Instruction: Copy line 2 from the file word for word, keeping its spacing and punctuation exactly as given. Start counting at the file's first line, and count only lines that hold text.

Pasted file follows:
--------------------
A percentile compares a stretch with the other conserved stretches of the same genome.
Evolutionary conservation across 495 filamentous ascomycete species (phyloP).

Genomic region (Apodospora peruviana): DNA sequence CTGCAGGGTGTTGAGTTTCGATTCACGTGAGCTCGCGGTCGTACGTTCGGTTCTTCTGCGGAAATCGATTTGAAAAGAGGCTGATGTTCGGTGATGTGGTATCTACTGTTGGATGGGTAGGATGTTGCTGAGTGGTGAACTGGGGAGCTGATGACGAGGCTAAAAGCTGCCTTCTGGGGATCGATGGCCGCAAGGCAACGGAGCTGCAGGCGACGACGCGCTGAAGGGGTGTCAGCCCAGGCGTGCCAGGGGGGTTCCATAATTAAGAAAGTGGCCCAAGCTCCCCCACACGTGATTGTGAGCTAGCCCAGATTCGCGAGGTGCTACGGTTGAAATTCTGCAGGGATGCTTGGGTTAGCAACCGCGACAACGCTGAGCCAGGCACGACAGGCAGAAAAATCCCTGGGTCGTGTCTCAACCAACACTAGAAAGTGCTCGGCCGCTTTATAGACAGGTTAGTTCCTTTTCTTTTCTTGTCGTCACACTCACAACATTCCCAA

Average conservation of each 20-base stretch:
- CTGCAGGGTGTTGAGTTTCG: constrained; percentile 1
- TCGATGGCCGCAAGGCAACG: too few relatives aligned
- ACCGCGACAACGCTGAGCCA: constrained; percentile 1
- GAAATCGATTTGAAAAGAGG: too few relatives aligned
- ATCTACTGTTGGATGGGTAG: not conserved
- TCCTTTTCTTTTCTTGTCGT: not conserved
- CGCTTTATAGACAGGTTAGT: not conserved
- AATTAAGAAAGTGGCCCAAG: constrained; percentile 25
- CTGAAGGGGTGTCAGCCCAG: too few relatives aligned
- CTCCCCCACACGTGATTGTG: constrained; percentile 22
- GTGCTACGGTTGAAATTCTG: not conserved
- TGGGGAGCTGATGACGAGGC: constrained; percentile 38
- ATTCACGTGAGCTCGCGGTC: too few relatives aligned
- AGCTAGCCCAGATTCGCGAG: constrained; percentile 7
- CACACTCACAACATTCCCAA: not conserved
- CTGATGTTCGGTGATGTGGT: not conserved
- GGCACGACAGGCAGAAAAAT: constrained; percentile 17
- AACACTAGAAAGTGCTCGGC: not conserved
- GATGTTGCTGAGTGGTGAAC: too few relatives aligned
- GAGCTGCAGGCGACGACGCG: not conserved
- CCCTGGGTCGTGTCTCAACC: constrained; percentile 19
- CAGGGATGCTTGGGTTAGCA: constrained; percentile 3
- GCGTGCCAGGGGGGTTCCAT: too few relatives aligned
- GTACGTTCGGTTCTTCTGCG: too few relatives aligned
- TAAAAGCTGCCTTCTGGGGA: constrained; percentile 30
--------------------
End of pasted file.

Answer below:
Evolutionary conservation across 495 filamentous ascomycete species (phyloP).